by Rick Rockwell
Don't you love how our media culture works sometimes? Don Imus insults the women's basketball team at Rutgers in a commentary filled with derogatory racial overtones and in the end, he's rewarded.
Sure, you may remember his headline grabbing firing from CBS and MSNBC in the spring.
But maybe you missed how CBS had to pay Imus as much as $20 million in a settlement over his contract. Or maybe you also missed the announcement this past week that Imus will be back on the ABC Radio Networks come December. Likely Imus will again be paid in the tens of millions of dollars to spew his hateful messages.
Some may mistakenly say Imus has the First Amendment right to say what he thinks even if what he thinks is racist and borders on hate speech. He does have the right to speak whatever horrible thoughts course through his synapses. But he shouldn't have the privilege of using the radio airwaves to amplify those thoughts.
The law from the 1930s onward has said the airwaves are a limited national resource and thus speech on the radio is a privilege, not a right. (And for those who think in the modern age that those laws are antiquated, please go tell the firefighters, police and other first responders in your part of the country why they can't get all the radio frequencies they need to make us safer in the age of terrorism.)
So who's responsible for putting a racist back on the air to pollute those airwaves?
You can blame Citadel Broadcasting, the company that owns the ABC Radio Networks, which distribute programming to 243 radio stations across the U.S. As predicted here immediately after Imus was fired, greed wins out again. Citadel Broadcasting wants to put Imus in the talk radio chair at WABC in New York to attempt to win that market, and of course, his time slot elsewhere. Never mind if he spouts a few racist remarks along the way to earning ratings points and millions in advertising revenue.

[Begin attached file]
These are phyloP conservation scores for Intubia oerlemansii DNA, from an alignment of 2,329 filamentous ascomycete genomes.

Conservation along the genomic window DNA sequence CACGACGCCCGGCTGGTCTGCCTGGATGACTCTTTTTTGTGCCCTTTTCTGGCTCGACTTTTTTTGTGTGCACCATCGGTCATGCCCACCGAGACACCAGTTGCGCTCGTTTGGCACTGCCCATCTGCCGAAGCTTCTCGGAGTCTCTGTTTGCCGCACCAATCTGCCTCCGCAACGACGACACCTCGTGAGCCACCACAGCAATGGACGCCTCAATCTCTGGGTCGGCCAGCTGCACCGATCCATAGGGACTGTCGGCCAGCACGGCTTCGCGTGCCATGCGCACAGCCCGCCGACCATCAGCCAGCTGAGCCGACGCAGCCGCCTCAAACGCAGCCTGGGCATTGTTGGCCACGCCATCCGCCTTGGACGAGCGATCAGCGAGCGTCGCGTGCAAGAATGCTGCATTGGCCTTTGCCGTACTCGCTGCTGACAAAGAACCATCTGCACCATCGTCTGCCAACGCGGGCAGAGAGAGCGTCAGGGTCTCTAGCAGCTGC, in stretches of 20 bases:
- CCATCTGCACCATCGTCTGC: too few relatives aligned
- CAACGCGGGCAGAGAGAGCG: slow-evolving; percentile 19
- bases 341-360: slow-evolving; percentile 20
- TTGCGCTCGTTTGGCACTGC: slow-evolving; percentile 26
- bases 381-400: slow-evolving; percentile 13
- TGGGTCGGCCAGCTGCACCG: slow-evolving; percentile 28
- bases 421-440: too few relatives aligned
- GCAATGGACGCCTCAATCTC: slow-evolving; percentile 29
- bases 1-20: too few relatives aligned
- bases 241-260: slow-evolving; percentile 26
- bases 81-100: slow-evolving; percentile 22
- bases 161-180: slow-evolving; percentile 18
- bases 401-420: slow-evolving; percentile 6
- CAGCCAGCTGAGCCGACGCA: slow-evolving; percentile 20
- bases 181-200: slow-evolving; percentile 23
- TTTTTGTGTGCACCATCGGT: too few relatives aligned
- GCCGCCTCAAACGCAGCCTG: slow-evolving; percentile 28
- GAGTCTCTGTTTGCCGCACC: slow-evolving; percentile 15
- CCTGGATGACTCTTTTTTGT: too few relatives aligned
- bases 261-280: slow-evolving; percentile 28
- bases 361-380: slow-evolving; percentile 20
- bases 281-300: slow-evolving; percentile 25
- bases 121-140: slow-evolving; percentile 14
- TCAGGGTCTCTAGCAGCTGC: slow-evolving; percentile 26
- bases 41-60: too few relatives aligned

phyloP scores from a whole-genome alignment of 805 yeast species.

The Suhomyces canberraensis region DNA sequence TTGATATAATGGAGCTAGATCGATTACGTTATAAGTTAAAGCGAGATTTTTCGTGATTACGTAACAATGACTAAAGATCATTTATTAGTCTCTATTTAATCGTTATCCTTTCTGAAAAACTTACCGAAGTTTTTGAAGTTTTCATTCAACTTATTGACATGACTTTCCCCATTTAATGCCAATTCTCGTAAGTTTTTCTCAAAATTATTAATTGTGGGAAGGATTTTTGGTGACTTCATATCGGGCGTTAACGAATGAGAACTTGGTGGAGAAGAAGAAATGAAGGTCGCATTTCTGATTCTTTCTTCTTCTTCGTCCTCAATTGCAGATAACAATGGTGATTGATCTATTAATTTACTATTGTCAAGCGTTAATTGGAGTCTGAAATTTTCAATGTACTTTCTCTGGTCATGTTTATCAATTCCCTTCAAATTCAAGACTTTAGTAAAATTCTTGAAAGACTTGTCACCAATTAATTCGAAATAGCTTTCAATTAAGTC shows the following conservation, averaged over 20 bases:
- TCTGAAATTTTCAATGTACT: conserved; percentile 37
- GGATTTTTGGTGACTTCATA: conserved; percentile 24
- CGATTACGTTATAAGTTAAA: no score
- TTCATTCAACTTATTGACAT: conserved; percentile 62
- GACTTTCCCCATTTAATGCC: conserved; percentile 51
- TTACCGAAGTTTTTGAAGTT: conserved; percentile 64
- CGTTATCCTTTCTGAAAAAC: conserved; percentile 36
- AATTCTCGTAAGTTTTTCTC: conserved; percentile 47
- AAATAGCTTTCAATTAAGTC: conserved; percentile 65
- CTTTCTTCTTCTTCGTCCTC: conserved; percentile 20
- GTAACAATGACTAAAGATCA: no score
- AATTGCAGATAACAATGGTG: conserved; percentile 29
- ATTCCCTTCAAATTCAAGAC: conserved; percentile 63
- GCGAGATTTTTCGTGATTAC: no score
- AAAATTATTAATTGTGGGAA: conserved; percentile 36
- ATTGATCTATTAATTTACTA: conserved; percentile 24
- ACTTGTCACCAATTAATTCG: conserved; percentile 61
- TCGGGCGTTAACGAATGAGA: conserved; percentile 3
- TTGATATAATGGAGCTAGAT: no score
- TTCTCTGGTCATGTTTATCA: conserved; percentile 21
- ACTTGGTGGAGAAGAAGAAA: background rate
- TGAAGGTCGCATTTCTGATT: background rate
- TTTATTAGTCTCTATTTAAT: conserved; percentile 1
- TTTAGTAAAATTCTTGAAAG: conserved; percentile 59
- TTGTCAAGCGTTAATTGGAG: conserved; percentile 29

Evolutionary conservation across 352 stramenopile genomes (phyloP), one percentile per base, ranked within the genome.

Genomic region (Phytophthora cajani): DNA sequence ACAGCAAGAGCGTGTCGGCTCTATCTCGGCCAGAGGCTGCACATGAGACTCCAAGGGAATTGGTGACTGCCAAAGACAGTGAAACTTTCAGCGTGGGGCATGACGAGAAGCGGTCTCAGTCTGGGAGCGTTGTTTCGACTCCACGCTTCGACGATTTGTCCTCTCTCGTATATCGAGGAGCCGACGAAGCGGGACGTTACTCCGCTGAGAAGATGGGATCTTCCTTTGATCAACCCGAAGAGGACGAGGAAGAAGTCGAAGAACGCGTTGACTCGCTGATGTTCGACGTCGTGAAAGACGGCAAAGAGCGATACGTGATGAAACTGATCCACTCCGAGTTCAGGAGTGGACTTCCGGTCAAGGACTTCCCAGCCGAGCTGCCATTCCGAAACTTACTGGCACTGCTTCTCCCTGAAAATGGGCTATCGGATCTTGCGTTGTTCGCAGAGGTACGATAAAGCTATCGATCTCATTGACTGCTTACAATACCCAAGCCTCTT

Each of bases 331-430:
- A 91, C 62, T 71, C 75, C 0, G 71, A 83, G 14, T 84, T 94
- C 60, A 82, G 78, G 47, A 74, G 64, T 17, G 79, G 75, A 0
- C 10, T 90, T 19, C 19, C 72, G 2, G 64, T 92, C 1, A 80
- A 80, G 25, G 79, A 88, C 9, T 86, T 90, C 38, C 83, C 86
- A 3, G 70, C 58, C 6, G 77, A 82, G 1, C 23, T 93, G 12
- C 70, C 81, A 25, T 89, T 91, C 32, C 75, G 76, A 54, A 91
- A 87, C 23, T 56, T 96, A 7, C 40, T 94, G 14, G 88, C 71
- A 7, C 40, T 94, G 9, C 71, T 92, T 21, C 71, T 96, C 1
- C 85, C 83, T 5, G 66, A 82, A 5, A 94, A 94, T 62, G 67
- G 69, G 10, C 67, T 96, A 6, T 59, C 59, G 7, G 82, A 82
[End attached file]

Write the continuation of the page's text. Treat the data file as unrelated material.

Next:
You can also blame all the listeners who tune into Imus. And of course, the advertisers too. When advertisers pulled their ads from CBS Radio and MSNBC that's when those networks fired Imus. Anyone listening to Imus when he returns and anyone advertising with the ABC Networks should be ashamed for supporting this racist.
Imus isn't the only offender. Rush Limbaugh, the king of talk radio, has also trotted out racial stereotypes for his own gain in the past. Although ESPN asked him to leave for his comments about black quarterbacks in general and Donovan McNabb in particular, he still kept his radio show. The hundreds of stations which run his program did not drop him. And he continues in his insulting ways, not just smearing military critics of the Iraq War in September, but also running more racially insensitive material. Not only did Limbaugh use stereotypes in discussing the controversial Survivor episodes, which featured racially segregated teams, but his program has also featured an inappropriate song about Sen. Barack Obama. Again, the corporate structure that keeps Limbaugh on the air and his rabid listeners are equally at fault for continuing to support a program that tears down our society and our democratic system, while using racial stereotypes.
If we want racism to recede, we need to pull the plug on the likes of Imus and Limbaugh, who both continue to stoke the fires of prejudice in America.
(The photo of Don Imus is from the talk show host's former employer CBS.)
Add to Technorati Favorites
Subscribe in a reader
by Rick Rockwell